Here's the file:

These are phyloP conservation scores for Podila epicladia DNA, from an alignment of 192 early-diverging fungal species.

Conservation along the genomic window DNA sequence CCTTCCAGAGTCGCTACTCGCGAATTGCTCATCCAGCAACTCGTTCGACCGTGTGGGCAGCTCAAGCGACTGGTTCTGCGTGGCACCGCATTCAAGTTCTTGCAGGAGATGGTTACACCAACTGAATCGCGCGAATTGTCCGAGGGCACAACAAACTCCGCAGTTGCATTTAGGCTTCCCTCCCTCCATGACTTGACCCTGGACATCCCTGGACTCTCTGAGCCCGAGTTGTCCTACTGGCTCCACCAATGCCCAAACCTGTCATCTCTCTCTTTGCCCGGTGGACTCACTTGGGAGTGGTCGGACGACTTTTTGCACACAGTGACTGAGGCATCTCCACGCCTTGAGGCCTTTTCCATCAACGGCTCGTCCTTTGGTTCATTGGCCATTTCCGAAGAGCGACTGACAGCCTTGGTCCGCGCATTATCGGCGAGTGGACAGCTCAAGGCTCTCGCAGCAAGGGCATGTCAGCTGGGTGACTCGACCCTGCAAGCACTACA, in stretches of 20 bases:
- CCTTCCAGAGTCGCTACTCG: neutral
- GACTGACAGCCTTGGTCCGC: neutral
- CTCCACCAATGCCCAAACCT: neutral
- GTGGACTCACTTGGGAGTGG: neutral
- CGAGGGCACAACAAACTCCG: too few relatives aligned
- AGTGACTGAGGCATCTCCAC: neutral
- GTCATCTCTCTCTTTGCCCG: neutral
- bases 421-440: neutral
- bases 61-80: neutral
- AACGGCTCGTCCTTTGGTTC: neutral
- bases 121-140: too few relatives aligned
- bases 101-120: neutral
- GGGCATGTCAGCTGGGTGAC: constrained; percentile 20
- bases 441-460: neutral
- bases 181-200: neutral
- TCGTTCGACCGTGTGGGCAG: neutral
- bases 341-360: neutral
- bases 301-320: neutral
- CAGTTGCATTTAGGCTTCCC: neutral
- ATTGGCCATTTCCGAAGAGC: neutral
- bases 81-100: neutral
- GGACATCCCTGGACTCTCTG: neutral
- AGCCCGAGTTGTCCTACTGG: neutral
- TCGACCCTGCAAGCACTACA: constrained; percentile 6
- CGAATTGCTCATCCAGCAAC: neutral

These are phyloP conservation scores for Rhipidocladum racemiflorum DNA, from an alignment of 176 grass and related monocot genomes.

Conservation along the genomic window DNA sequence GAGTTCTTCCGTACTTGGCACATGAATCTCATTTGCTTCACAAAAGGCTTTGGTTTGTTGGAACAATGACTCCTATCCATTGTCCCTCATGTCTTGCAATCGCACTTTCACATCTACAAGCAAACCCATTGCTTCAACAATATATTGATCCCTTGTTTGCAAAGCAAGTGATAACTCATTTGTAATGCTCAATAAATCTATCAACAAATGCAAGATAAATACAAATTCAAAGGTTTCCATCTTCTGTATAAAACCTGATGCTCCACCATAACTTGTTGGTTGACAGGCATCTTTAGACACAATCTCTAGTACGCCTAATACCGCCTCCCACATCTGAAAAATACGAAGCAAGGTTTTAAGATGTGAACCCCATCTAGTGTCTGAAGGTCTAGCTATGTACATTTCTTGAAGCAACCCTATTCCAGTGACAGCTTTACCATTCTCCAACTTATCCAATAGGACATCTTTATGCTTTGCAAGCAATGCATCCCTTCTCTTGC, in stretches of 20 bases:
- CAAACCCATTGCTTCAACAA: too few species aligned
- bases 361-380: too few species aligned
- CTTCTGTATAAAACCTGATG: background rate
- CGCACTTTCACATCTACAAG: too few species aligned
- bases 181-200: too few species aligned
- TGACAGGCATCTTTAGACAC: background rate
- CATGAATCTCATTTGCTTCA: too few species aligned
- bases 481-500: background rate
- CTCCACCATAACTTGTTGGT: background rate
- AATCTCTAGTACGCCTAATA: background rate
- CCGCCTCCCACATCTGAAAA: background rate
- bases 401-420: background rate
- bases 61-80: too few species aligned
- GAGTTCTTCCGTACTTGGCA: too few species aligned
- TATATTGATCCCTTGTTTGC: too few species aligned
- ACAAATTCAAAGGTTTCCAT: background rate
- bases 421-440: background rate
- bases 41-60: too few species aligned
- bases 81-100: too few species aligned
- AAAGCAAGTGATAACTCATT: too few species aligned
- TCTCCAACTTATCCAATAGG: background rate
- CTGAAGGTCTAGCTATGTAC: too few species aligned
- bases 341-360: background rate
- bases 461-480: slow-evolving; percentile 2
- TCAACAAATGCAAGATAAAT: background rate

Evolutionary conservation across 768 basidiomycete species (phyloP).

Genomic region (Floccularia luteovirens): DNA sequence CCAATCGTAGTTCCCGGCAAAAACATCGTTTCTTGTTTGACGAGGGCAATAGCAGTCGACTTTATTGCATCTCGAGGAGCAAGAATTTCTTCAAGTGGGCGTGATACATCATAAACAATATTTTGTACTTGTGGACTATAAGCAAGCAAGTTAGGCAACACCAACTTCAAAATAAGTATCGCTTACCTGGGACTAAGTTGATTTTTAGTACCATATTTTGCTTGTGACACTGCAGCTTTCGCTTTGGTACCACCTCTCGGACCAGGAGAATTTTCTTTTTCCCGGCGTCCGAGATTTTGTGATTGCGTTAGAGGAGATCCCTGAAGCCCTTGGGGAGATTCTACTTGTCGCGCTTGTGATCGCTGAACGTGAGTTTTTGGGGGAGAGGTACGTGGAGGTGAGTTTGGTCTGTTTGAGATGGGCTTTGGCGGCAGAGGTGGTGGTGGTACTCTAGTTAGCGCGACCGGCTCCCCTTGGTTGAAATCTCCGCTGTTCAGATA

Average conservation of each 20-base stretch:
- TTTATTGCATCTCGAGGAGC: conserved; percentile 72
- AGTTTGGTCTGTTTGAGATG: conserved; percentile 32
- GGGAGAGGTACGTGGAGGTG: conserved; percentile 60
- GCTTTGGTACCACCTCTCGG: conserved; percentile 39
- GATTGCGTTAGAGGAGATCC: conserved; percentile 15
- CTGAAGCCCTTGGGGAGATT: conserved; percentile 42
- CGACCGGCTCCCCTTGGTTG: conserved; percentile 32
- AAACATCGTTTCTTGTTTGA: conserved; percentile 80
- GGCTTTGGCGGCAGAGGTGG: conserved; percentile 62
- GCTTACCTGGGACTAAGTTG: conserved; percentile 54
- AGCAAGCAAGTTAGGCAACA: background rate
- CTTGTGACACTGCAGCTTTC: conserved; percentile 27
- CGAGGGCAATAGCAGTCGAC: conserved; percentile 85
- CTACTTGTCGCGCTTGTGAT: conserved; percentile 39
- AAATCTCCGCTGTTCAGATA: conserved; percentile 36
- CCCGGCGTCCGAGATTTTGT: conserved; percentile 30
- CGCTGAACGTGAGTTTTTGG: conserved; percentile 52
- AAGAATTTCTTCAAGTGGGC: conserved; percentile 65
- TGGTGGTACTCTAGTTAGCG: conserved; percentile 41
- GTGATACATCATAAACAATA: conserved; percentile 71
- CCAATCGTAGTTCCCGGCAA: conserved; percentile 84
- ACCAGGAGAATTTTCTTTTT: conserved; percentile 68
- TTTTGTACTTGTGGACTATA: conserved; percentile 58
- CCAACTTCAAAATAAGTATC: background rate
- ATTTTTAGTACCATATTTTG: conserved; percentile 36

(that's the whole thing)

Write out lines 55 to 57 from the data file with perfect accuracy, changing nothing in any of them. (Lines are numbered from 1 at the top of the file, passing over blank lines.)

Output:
Evolutionary conservation across 768 basidiomycete species (phyloP).

Genomic region (Floccularia luteovirens): DNA sequence CCAATCGTAGTTCCCGGCAAAAACATCGTTTCTTGTTTGACGAGGGCAATAGCAGTCGACTTTATTGCATCTCGAGGAGCAAGAATTTCTTCAAGTGGGCGTGATACATCATAAACAATATTTTGTACTTGTGGACTATAAGCAAGCAAGTTAGGCAACACCAACTTCAAAATAAGTATCGCTTACCTGGGACTAAGTTGATTTTTAGTACCATATTTTGCTTGTGACACTGCAGCTTTCGCTTTGGTACCACCTCTCGGACCAGGAGAATTTTCTTTTTCCCGGCGTCCGAGATTTTGTGATTGCGTTAGAGGAGATCCCTGAAGCCCTTGGGGAGATTCTACTTGTCGCGCTTGTGATCGCTGAACGTGAGTTTTTGGGGGAGAGGTACGTGGAGGTGAGTTTGGTCTGTTTGAGATGGGCTTTGGCGGCAGAGGTGGTGGTGGTACTCTAGTTAGCGCGACCGGCTCCCCTTGGTTGAAATCTCCGCTGTTCAGATA

Average conservation of each 20-base stretch: